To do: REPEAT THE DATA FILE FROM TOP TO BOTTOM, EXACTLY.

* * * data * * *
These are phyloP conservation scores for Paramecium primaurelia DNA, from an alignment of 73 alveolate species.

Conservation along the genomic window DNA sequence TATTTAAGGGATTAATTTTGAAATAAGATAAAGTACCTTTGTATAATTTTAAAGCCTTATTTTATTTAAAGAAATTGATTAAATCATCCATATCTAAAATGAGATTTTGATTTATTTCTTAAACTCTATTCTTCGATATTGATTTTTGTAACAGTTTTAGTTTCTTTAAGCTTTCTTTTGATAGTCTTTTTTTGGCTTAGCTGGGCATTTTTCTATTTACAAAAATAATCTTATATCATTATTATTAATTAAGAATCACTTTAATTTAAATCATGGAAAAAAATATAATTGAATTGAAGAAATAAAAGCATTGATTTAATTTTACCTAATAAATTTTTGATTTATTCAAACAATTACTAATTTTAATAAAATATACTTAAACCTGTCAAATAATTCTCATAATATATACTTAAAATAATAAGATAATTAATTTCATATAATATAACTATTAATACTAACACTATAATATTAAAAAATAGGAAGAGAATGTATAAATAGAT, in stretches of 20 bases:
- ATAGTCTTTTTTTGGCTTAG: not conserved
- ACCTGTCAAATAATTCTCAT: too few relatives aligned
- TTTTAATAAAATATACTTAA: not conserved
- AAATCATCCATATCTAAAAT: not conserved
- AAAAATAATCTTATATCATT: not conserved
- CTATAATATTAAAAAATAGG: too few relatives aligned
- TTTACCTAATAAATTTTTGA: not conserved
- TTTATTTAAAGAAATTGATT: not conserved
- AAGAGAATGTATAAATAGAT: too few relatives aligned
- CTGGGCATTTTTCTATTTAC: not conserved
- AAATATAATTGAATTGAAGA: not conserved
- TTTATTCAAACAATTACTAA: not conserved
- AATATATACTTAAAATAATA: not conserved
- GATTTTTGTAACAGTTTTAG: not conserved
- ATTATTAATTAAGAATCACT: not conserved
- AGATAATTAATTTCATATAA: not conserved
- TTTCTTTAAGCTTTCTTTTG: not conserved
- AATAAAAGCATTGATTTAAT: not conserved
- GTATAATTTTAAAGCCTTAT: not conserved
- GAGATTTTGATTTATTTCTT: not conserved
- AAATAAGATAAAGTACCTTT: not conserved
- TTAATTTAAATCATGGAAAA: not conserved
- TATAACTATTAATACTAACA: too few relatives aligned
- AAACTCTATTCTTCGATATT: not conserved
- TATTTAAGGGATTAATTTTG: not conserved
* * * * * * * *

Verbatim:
These are phyloP conservation scores for Paramecium primaurelia DNA, from an alignment of 73 alveolate species.

Conservation along the genomic window DNA sequence TATTTAAGGGATTAATTTTGAAATAAGATAAAGTACCTTTGTATAATTTTAAAGCCTTATTTTATTTAAAGAAATTGATTAAATCATCCATATCTAAAATGAGATTTTGATTTATTTCTTAAACTCTATTCTTCGATATTGATTTTTGTAACAGTTTTAGTTTCTTTAAGCTTTCTTTTGATAGTCTTTTTTTGGCTTAGCTGGGCATTTTTCTATTTACAAAAATAATCTTATATCATTATTATTAATTAAGAATCACTTTAATTTAAATCATGGAAAAAAATATAATTGAATTGAAGAAATAAAAGCATTGATTTAATTTTACCTAATAAATTTTTGATTTATTCAAACAATTACTAATTTTAATAAAATATACTTAAACCTGTCAAATAATTCTCATAATATATACTTAAAATAATAAGATAATTAATTTCATATAATATAACTATTAATACTAACACTATAATATTAAAAAATAGGAAGAGAATGTATAAATAGAT, in stretches of 20 bases:
- ATAGTCTTTTTTTGGCTTAG: not conserved
- ACCTGTCAAATAATTCTCAT: too few relatives aligned
- TTTTAATAAAATATACTTAA: not conserved
- AAATCATCCATATCTAAAAT: not conserved
- AAAAATAATCTTATATCATT: not conserved
- CTATAATATTAAAAAATAGG: too few relatives aligned
- TTTACCTAATAAATTTTTGA: not conserved
- TTTATTTAAAGAAATTGATT: not conserved
- AAGAGAATGTATAAATAGAT: too few relatives aligned
- CTGGGCATTTTTCTATTTAC: not conserved
- AAATATAATTGAATTGAAGA: not conserved
- TTTATTCAAACAATTACTAA: not conserved
- AATATATACTTAAAATAATA: not conserved
- GATTTTTGTAACAGTTTTAG: not conserved
- ATTATTAATTAAGAATCACT: not conserved
- AGATAATTAATTTCATATAA: not conserved
- TTTCTTTAAGCTTTCTTTTG: not conserved
- AATAAAAGCATTGATTTAAT: not conserved
- GTATAATTTTAAAGCCTTAT: not conserved
- GAGATTTTGATTTATTTCTT: not conserved
- AAATAAGATAAAGTACCTTT: not conserved
- TTAATTTAAATCATGGAAAA: not conserved
- TATAACTATTAATACTAACA: too few relatives aligned
- AAACTCTATTCTTCGATATT: not conserved
- TATTTAAGGGATTAATTTTG: not conserved